Wild Hogs Walt Becker

Gay panic is a mainstay of bad, brightly lit comedy but there are limits for tolerance in even that iniquitous genre, thus Wild Hogs’ constant harping on the topic is a little more than the casual viewer can take.

The film is ostensibly about the midlife crisis of four male clichés: Tim Allen (a tamed family man), John Travolta (with a failed marriage/career), Martin Lawrence (a henpecked husband) and William H. Macy (a tongue-tied nebbish), all of whom try to prove that they still have an edge by riding their choppers to the coast. Unfortunately for us, the issue of manliness inevitably brings up the concept of non-manliness (i.e., homosexuality), thus the standard innuendo extends to a lascivious motorcycle cop (a slumming John C. McGinley) and the repeated, unpleasant abuse of Macy’s pathetic girly man character.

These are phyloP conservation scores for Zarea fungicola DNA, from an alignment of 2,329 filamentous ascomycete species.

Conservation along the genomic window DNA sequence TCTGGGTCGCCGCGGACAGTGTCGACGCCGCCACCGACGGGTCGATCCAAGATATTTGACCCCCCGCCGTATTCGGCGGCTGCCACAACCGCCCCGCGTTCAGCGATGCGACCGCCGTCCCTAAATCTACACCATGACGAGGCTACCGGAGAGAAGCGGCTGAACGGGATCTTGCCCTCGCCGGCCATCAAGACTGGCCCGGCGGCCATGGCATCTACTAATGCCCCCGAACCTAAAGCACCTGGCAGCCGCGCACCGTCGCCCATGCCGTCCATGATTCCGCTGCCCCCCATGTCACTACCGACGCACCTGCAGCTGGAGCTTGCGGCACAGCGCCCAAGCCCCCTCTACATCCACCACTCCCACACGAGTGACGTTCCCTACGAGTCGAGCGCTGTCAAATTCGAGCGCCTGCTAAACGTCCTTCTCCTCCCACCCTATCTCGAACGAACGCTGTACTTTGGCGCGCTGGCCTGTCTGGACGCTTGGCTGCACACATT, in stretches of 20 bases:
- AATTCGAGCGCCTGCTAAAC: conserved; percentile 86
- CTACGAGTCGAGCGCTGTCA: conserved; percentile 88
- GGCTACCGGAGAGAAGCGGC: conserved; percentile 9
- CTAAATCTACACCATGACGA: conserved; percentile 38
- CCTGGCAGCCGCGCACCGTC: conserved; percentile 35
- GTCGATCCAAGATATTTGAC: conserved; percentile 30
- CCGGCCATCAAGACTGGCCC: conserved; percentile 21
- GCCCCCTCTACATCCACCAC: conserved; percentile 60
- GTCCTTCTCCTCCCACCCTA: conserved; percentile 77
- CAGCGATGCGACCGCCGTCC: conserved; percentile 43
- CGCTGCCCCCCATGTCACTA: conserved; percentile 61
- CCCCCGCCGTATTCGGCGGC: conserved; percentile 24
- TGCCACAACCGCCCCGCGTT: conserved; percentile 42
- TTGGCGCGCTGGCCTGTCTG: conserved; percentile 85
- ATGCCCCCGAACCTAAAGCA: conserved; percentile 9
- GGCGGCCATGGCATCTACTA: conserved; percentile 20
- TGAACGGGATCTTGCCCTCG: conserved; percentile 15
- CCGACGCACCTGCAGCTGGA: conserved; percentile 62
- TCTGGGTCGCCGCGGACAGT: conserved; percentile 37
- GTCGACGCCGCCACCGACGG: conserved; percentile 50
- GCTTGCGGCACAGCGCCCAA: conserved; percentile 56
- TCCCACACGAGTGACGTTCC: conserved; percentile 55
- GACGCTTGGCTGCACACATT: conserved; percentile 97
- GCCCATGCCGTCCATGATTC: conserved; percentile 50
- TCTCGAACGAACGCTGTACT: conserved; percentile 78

By the time they’ve raised the ire of a real biker gang (headed by a miscast Ray Liotta), the level of hostility has blown whatever good cheer might have been intended. Of course, we’ve also been inundated by a consistently low level of wit and non-existent style courtesy of director Walt Becker. Travolta and Macy constantly remind us that they’re too good for this shit. Meanwhile, Allen reminds us why he’s doomed to this kind of domestic uplift and Lawrence reminds us how completely annoying one human being can be.

Long story short, the film is uninteresting when it’s not being offensive and likely to be forgotten by this time next year. (Touchstone/Buena Vista)